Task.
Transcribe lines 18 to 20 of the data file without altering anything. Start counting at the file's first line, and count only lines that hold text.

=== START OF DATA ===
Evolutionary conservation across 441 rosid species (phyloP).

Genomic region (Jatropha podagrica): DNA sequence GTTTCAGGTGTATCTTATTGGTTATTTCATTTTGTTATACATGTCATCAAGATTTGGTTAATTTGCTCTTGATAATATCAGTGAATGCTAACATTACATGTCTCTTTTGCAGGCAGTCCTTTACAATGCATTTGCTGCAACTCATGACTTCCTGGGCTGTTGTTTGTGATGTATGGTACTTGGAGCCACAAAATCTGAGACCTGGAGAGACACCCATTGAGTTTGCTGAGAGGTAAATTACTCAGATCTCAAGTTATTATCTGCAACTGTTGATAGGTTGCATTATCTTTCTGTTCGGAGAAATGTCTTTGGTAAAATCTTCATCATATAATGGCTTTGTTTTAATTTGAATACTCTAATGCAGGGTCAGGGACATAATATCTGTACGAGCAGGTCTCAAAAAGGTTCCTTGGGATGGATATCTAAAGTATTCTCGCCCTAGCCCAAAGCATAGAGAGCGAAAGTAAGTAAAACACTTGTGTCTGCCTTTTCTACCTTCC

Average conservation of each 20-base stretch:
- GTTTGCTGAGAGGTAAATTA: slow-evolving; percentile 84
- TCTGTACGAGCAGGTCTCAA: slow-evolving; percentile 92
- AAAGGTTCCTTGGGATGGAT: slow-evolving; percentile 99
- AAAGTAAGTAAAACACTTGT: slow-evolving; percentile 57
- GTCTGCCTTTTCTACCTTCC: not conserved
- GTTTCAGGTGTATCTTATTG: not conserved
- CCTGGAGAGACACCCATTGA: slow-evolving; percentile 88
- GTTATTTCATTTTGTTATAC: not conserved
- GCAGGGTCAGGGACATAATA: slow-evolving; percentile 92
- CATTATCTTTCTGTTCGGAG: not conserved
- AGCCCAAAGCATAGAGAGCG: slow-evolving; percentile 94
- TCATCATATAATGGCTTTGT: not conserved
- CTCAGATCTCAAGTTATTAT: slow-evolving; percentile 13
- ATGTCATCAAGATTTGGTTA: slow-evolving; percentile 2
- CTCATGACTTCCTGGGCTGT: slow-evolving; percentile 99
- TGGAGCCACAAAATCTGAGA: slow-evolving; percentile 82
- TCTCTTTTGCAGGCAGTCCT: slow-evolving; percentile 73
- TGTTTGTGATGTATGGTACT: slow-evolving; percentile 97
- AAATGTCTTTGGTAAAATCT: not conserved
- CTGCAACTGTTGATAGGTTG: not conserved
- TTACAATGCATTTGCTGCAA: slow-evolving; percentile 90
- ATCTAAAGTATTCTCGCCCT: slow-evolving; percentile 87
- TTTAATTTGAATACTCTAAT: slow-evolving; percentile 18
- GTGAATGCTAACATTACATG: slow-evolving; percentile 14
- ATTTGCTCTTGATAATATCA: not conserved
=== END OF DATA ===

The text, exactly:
- CTCATGACTTCCTGGGCTGT: slow-evolving; percentile 99
- TGGAGCCACAAAATCTGAGA: slow-evolving; percentile 82
- TCTCTTTTGCAGGCAGTCCT: slow-evolving; percentile 73